That Colin made, ylke can I you rehearse. (139-42)
the shepheards ioye,
Howe I admire ech turning of thy verse:
the liefest boye,
Howe dolefully his doole thou dost rehearse. (190-93)
But Colin's dying for love is the constant price of the
reburgeoning of his song in the fresh cut leaves of a new regeneration.
Fresh Cuddie is hinted at for Colin's potential young successor who,
in the harped upon characterization, can only "re-hearse" in funereal
procession the "doole" of the forlorn Colin Clout. Not himself apt for
such spriritual solace, in "October" fresh Cuddie complains that he
cannot soar into the loftiest realms of poesy, as Colin could "were
he not with loue so ill bedight" (Oct.89). Piers corrects him,
introducing into Colin's woebegone romanticism the Platonic doctrine
of Love which will become one of his trademarks:
Ah fon, for loue does teach him climbe so hie,
Cuddie cavils, but the situation dramatized in the latter months of
half bears Piers out, and Colin up. When we find him once more among
the living in "November," naturally, he is still "down," but the
lament of Dido, taking its cues from Marot, allows him once more to
rise to the occasion without transgressing the lowly lyrical bounds of
homage and eulogistic nature-manipulation. The eclogue opens with
Thenot and Colin bidding one another to sing. Thenot wants a merry
song, but Colin objects that such ill accords with the season; if
Thenot wants light fare, he will have to sing it himself. The latter
homilizes to the effect that the chirpy titmouse keeps quiet when the
sovereign nightingale sings, and goes on to place himself in relation
to Colin in precisely the wished-for position of Colin with regard to
the aspergent Tityrus of "June":
And lyftes him vp out of the loathsome myre:
Such immortall mirrhor, as he doth admire,
Would rayse ones mynd aboue the starry skie. (91-94)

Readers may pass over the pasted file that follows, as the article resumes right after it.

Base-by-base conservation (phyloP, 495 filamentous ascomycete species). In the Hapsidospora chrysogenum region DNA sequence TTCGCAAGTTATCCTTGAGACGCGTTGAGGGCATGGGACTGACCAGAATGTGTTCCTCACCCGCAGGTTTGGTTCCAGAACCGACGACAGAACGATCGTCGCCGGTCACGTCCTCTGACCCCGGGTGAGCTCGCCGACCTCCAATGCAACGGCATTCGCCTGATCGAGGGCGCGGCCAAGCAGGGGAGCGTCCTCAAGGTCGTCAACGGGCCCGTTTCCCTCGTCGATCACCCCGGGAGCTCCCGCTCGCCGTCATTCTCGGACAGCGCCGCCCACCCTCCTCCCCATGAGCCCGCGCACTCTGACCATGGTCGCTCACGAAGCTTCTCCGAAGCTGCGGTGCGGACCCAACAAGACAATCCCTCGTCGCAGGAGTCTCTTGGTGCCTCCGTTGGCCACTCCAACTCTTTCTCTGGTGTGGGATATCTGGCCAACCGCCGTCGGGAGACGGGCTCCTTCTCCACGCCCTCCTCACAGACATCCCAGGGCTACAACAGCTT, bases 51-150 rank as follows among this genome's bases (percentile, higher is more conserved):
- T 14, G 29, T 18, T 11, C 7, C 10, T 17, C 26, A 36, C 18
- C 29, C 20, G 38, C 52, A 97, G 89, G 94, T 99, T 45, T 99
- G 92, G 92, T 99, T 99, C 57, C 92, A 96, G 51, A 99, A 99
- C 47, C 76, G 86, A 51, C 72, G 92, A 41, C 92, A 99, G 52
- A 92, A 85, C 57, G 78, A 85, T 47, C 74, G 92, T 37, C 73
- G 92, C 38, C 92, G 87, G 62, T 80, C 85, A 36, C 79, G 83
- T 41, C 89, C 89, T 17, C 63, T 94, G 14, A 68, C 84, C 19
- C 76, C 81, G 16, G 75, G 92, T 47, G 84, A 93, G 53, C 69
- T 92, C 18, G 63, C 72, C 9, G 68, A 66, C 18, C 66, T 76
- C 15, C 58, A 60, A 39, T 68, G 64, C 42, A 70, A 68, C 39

Nay, better learne of hem, that learned bee,
The inverse or chiasmal ratio in the fiscal economy of the
year between what Walter Benjamin once called
is here made perfectly plain: the low-spirited Nightingale has higher
currency than the high-spirited Titmouse. Never one to underestimate
the value of that almighty dolor, Colin responds with the
quasi-Marotian tour de force which in E.K.'s opinion outreaches "all
other the Eglogues of this booke" (Nov.Arg.). This, like the "laye" of
in "April," represents the second poetic by-product of unrequited
desire (the first of course being melancholia)--that sublimation apt
to "rayse one's mynd aboue the starry skie."
Melancholia and sublimation are the cause and effect of the poetic
collaboration of form and discontent, and serve to balance
the central poetic bonus (fame) of the frustration of a "motive that
can be identified variously as desire, ambition, or aspiration."
From unsatisfaction comes melancholy, from which comes poetry, from
which comes sublimation. From poetic endeavor may also come fame, but
the price of that fame is the continued bafflement of living
gratification. Cupid's dart thus points for the poet back to poetry
and for the lover straight up into the air. Such would seem to be the
outline of the romantic biography of Colin Clout, a lowly poet-lover
with no place to go but up.
And han be watered at the Muses well:
The kindlye dewe drops from the higher tree,
And wets the little plants that lowly dwell. (29-32)
The final eclogue presents us with the poet's retrospective of that
biography from the vantage point of a moribund dotage. His song is
addressed to "Pan," now identified, in the Christological reading that
has been hinted at all along, as good shepherd and savior. Modelling
his complaint on Marot's
Eclogue au roy,
where Pan is François I and the poet speaks authentically from at
least the "autumn" of his life, Colin reviews and revamps the seasons
of his brief book-bounded biography, beginning with a Spring that was
happy and carefree, when all nature seemed to be there for Colin and,
with trivial tutoring, he sang so well that if
right iudgement bare,
The upset of this gay youth is adumbrated in the dissociation of that
other Pan in the final couplet. Spring gave way to hot summer and Love
entered the poetic economy. The early polymorphous perversity was
channeled into a straightforward path toward the unattainable object
his owne selfe pype I need not yield.
For if the flocking Nymphes did folow
The wiser Muses after
Forth was I ledde, not as I wont afore,
Age brought a further modification of the poetical drive, when the
original brisk and amorous materials were converted into defensive
structures and moralizing alibis, as Colin "learned of lighter timber
my cotes to frame" to "saue my sheepe and me fro shame" (77-78).
But if Colin can see his poetry as having found some slight personal
and social usefulness as defense and doctrine, it has had none of the
erotic efficacity once hoped for, and, as he insists, all his "hoped
gaine is turnd to scathe" (100). This bitter harvest has left him
senescent and near death, having lost his youthful delight without
gaining in exchange the woman who, more "literally" than Ronsard's